It has been know for some time that large quantitites of methane lie hidden in reservoirs under the permafrost layers on the tundra and in clathrates on the continental shelve. It is neither a secret that those large quantities of gas might be released due to the warming of our planet, which will result in positive climate feedback making it even warmer.
But now NASA researchers have found a new methane source that might have global consequences: the Arctic ocean.
Where did it come from?
On a series of five flights in 2009 and 2010, a NASA research team found heightened levels of methane over the in the lower atmosphere over the Arctic. At first they were puzled as to where the gas came from. Taking the time of year of the measurements into account, it couldn’t have come from melting permafrost or human activities on higher latitudes. And since the Arctic ice sheet lies over the deep sea, melting clathrates are also an unlikely source.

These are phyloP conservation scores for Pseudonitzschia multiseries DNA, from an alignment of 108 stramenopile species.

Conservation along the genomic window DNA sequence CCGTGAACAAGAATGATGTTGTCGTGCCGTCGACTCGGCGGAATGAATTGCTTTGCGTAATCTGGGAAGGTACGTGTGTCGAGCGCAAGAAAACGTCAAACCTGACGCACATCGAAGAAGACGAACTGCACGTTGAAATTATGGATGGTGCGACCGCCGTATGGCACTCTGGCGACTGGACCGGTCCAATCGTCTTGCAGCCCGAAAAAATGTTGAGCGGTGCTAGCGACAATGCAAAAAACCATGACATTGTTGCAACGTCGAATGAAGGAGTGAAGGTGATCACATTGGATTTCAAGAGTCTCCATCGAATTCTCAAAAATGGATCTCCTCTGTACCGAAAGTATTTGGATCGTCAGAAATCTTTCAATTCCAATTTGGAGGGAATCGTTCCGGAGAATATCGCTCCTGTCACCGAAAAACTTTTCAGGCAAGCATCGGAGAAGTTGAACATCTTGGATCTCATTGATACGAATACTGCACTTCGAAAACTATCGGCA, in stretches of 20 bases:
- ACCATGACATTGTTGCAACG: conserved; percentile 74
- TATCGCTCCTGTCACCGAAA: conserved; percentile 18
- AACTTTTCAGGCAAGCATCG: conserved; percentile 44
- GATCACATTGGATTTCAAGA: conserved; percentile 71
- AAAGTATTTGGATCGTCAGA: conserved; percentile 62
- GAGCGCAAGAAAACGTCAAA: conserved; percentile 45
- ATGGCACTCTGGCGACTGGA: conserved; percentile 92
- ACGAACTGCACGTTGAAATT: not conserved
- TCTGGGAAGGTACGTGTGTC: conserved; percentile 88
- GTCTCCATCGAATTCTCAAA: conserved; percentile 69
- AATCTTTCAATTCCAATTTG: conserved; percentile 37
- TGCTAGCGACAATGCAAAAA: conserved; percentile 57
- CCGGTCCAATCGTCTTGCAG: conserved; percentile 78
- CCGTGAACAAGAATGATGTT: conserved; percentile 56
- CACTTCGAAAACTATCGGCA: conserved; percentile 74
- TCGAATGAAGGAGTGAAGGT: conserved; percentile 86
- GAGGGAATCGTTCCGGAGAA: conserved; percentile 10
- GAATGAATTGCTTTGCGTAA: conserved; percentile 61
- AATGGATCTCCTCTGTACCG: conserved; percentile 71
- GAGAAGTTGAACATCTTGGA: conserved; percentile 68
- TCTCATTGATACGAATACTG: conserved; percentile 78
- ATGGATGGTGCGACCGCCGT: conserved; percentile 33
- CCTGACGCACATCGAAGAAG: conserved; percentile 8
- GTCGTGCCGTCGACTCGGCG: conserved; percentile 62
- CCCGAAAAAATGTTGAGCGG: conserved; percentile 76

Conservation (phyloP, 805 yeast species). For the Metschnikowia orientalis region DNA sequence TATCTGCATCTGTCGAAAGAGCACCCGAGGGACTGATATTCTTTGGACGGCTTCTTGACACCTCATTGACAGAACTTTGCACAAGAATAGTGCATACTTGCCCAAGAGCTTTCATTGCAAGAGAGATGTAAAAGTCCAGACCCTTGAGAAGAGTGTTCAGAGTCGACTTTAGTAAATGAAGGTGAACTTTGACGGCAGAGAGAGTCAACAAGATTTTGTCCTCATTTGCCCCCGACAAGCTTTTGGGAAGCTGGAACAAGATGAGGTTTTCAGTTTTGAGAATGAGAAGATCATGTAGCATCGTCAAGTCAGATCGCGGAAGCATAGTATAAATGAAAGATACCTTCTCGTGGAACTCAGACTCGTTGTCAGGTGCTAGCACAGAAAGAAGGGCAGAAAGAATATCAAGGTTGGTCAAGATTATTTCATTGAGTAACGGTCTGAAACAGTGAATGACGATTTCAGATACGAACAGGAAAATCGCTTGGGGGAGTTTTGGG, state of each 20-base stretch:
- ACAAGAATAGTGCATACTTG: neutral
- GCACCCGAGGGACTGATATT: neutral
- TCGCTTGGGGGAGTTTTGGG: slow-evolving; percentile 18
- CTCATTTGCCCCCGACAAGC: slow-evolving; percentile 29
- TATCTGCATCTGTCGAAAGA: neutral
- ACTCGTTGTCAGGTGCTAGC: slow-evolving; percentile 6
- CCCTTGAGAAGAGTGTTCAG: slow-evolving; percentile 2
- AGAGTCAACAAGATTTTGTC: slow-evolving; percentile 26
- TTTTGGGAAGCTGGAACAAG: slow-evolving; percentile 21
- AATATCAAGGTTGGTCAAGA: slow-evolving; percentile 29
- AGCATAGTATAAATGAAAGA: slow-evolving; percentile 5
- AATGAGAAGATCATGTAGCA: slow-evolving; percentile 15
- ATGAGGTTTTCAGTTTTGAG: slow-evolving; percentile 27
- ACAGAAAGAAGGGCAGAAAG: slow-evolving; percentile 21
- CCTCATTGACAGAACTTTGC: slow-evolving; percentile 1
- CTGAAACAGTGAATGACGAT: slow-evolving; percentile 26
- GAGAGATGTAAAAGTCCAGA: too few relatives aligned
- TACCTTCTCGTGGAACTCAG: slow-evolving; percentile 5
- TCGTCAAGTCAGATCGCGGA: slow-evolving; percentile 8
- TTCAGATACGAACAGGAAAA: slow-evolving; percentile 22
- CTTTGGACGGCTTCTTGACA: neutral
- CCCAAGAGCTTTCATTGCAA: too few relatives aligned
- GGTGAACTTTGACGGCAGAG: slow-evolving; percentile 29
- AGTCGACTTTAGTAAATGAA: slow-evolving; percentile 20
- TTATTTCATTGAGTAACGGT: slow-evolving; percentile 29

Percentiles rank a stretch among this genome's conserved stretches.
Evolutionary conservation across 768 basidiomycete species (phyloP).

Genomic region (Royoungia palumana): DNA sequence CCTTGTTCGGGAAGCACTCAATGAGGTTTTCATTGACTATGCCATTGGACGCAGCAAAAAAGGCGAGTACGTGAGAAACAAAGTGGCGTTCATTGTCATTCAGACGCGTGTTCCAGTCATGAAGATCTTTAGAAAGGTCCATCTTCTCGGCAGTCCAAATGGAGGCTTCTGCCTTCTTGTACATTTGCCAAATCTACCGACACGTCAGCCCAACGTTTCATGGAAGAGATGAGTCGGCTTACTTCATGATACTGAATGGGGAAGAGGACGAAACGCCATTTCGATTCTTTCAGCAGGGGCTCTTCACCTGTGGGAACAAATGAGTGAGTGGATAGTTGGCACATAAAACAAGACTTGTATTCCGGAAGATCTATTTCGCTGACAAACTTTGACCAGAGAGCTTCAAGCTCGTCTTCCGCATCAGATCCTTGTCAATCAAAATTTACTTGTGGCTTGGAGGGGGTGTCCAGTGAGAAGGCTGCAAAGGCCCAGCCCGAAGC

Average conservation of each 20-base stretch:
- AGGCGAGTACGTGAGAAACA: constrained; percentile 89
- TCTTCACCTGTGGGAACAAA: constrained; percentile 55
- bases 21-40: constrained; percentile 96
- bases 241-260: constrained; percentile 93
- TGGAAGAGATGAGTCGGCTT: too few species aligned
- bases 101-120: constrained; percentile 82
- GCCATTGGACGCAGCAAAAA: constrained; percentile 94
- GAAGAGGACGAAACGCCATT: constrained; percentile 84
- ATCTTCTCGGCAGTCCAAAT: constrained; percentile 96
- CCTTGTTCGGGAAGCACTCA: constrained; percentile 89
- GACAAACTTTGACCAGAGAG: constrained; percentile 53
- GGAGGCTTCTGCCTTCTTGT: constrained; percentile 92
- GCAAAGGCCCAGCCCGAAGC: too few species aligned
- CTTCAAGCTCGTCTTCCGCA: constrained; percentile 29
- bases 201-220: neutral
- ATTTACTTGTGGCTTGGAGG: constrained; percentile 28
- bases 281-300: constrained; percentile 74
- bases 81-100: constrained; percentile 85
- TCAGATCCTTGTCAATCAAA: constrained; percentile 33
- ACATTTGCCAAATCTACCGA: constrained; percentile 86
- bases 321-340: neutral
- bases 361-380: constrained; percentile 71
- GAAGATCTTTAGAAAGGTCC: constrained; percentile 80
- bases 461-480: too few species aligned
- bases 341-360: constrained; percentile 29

Soon they found the concentration to be the highest over cracks and weakened areas in the ice, pointing them to the Arctic ocean itself. Those findings, as published in Nature Geoscience, are the first evidence that the ocean contributes to Arctic atmospheric methane levels.
But what caused the ocean to release such quantities of methane into the atmosphere? The only standing theory for this is that microbes in the upper ocean layers produce it. If that is the case these microbes might become more productive while the ice thins and cracks, due to an increased influx of sunlight and atmospheric gasses into the upper ocean layer.
So far the atmospheric concentration has only increased by 0.5 per cent. But while the exact source remains uncertain it does stand to reason that the thinner the Arctic ice gets, the more methane will be released into the atmosphere. According to the NASA team this could result in emissions on such a large scale that they have global consequences.
Which is bad news considering the continually decreasing amount of ice in the Arctic. Especially if summer melt keeps increasing.
© Jorn van Dooren | www.bitsofscience.org